With Unshelved, I pull comics from my collection and give them another read, sometimes for the first time in 30 years! These days I’m going through all of the Superman and Superman-related books from the end of Return of Superman through 1999!
Having finished Return Of Superman, it was time to jump back into my individual issues of Superman: The Man Of Steel, Superman, Adventures Of Superman and Action Comics. It was so fun just looking at these covers and putting them in Triangle order that I was awash in nostalgia from the get go. Normally, any time I go back and check out something I loved from my childhood — I was about 10 when I read these books for the first time and just turned 40 last month — I’m a little wary that it might not hold up, but I wasn’t as worried this time because I was so impressed with how the creators handled the Death and Return stories and that carried on into this reading as well.
I probably won’t cover this many titles in future posts, but the way things broke down, there were two books with October 1993 cover dates after Return ended — Adventures #505 and Action #692 — and then we have the November books Man Of Steel #27, Superman #83, Adventures #506 and Action #693. If you’re playing along at home, that covers Triangle Numbers 31-36 for the year.
We start off with a bang thanks to Karl Kesel and Tom Grummet’s Adventures #505. I mean, just look at that holofoil cover! I’m sure I wasn’t too jazzed about dropping a whopping $2.50 on this issue back in the day (most comics cost a dollar less than that and I was only working with a $5 weekly allowance), but it just looks so pretty! As you might expect, this issue deals with a lot of the post-Return clean-up, but my favorite part is the private reunion between Clark and Lois. This seems like the perfect place to note that while Superman’s my favorite hero, Lois Lane is probably my favorite character, so it did my heart good to see her back with the love of her life. Beyond appearances by Superboy, Steel and Supergirl and the debut of a villain named Loophole who gets stuck in a bank vault door, this issue reveals that some people have been stuck in rubble since the Doomsday attack. A plot point that will get picked up in…
Action #692 by Roger Stern (who signed my copy!) and Jackson Guice! It might not have holofoil, but I do love this simple image of Clark pulling back his shirt to reveal the S-shield. Inside, Superman uncovers another survivor from the rubble….Clark Kent! He had been presumed dead in the wake of Doomsday’s rampage, so the shape-shifting Supergirl agreed to help by taking on Kent’s form in an effort to return him to the land of the living. We also learn that Eradicator is being monitored at S.T.A.R. Labs and showing signs of life. The brunt of the issue features Dr. Occult appearing and explaining to both Superman and Lois how he managed to come back from the dead (he had used all of his solar-powered energy stopping Doomsday and needed to be replenished, which happened at the Fortress Of Solitude) and also explained that he could not do it again, which nicely fits in with the post-Crisis On Infinite Earths idea of keeping his powers more grounded.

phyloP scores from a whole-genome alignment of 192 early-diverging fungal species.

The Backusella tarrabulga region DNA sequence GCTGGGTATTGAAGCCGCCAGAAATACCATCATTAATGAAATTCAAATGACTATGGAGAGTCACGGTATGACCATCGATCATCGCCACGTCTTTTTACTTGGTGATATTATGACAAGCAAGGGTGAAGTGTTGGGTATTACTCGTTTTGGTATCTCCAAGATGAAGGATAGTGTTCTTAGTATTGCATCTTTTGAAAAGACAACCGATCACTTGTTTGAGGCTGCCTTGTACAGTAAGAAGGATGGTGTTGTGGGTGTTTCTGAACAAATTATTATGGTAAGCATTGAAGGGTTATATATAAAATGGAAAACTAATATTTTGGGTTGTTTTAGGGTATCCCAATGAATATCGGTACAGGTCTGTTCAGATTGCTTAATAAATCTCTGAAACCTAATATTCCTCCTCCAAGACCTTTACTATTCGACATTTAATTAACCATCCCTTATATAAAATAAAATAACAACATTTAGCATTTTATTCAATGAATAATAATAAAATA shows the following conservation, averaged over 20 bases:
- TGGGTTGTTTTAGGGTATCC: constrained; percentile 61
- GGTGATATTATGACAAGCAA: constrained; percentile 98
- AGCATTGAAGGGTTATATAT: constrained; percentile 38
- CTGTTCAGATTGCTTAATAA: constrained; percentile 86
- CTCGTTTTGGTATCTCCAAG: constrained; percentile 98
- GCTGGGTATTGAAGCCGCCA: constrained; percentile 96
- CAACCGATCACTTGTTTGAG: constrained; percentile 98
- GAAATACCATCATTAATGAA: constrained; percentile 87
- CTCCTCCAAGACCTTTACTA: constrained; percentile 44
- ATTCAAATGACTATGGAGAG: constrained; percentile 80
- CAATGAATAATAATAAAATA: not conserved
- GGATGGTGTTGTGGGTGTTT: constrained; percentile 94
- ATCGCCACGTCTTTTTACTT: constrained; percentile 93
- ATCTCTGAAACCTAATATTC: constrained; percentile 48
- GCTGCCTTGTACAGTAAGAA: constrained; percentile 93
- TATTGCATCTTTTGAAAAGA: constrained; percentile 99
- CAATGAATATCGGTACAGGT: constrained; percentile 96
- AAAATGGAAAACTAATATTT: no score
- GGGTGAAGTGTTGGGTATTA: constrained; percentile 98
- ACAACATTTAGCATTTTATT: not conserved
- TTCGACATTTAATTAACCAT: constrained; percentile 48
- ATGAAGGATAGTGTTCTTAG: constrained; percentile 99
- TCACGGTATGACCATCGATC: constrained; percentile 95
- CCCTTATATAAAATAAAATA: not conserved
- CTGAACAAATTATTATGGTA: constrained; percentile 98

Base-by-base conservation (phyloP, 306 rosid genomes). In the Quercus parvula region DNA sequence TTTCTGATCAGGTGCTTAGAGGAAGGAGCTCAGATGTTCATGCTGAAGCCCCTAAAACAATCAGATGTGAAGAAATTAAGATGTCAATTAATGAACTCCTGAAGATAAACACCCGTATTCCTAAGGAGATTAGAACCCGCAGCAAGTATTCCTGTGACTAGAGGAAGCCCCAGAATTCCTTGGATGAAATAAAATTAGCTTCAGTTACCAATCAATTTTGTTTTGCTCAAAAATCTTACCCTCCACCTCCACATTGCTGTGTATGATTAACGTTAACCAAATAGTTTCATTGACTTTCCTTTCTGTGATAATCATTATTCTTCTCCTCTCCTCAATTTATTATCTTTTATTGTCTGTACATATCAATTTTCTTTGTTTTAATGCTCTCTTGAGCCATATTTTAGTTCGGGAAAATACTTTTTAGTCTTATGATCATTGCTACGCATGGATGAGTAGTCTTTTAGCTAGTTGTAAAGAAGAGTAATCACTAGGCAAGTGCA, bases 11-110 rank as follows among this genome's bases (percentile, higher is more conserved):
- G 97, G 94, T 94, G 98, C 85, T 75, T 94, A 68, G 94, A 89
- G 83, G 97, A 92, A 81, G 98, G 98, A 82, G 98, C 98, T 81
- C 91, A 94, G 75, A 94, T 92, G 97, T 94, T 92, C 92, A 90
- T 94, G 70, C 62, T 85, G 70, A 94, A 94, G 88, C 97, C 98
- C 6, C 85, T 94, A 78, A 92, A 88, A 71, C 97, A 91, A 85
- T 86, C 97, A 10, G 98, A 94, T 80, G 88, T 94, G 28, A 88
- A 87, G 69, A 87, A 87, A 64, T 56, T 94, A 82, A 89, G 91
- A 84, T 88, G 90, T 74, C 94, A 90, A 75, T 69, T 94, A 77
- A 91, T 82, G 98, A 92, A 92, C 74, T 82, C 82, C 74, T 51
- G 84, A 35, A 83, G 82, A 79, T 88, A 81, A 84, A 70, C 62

Moving on to Man Of Steel #27 by Louise Simonson and Jon Bogdanove, the issue opens with two elements that will play into the books moving forward: the villain Bloodthirst and the Underworlders, clones created by Dabney Donovan who live in the sewers below Metropolis. But don’t worry about them for a while. The rest of the installment shows Clark finally reuniting with Ma and Pa Kent (I can’t believe this didn’t happen sooner), some super-sleuthing by Lois and then a confrontation between Supes and Lex Luthor II (who was actually the original Lex in a cloned body pretending to be his own son, though I’m not sure if we’re supposed to know that yet). I can’t say for sure, but this issue probably went a long way towards building my infatuation with the character because she shows her bad-assness both as an investigator and during a crisis (a crashing zeppelin, go figure).
Dan Jurgens wrote and drew Superman #83 which nods back to the “Funeral For A Friend” storyline that took place between Death and Return. This isn’t my favorite cover, but I love how very 90s the group shot is (more on that below) and the fact that they brought back the simple, yet effective “FFAF” trade dress. The issue starts with the (I believe) first meeting between Superman and Azrael Batman and then a reintroduction of Cat Grant, her son Adam and a lead-in to the saddest Superman story I’ve ever read. But, the rest brings together a group of heroes to figure out what to do with the remains of Coast City and the fortress that Cyborg and Mongul built on top of it. After Aquaman nixed the idea of just dumping it all in the ocean, they build a memorial with an eternal flame to remember all the lives lost.